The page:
Health in Black Hair Salons

By Lu, Stacy | The Crisis, Fall 2014 | Go to article overview

Health in Black Hair Salons


Lu, Stacy, The Crisis


Dr. Chileshe NkondePrice talks about heart disease in Black beauty salons.

An African American woman with heart disease is two times more likely to die from if than a white woman of the same age. Why?

That's the question Dr. Chileshe Nkonde-Price, director of the Penn Women's Cardiovascular Health Program in Philadelphia, Pa., set out to research. Not by studying charts or visiting hospitals - as she says, "One look at my white coat and people tell me what they think I want to hear" - but by talking to women in hair salons in predominantly African American neighborhoods around Philadelphia.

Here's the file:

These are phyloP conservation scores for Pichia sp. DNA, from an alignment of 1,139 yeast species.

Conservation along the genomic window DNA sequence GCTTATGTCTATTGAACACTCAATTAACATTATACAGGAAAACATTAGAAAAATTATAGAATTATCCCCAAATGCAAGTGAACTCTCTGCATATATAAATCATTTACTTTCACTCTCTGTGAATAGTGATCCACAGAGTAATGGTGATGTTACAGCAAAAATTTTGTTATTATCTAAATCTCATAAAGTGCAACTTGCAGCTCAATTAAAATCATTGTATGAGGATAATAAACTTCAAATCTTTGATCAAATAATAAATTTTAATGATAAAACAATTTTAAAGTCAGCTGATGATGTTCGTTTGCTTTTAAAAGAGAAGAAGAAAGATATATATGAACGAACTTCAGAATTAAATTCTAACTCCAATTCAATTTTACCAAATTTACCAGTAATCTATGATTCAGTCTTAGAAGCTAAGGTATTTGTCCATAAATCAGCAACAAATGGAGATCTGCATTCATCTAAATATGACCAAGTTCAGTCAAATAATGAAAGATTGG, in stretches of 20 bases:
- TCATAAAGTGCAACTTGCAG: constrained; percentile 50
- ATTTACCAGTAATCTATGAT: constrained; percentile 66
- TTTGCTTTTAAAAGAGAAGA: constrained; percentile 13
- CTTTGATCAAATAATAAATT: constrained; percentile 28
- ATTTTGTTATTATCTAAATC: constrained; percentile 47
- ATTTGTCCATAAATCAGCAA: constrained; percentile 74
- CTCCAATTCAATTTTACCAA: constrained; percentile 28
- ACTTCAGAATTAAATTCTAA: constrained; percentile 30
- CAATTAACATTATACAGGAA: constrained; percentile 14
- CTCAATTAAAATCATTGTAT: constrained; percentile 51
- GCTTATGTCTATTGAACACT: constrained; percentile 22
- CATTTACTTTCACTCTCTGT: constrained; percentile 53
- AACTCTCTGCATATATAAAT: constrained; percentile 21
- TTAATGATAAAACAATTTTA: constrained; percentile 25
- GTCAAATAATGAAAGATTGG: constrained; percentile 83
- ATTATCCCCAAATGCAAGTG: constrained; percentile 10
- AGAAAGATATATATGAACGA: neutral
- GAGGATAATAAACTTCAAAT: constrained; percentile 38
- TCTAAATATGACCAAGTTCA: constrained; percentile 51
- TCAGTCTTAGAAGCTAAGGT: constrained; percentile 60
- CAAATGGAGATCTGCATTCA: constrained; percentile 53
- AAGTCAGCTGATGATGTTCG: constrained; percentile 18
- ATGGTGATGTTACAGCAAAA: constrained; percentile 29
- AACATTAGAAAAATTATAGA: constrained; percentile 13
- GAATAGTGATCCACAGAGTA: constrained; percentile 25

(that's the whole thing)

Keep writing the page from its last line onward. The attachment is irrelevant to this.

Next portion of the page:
Health research in a hair salon?

Nkonde-Price, who grew up in Zambia, knew the narrative upsides firsthand.

"Hair salons are our natural habitat. Back home, women spend hours there. Older women come in just to exchange stories," says Nkonde-Price.

"Coming to America, what was unchanged was the experience of having my hair done."

According fo social literature, styling is the last thing that goes on in a salon, Nkonde-Price says. It's historically a seat of political action, a place where women can gather to share secrets and solve problems. Plus, a salon visit can take as long as four hours, so there's plenty of talking time.

Nkonde-Price found her mission while visifing a 38year-old Black woman in a crifical care unif recovering from a heart attack.

"She said, 'Is it contagious because my neighbor had one.' She had no idea she was high risk," Nkonde-Price says. …

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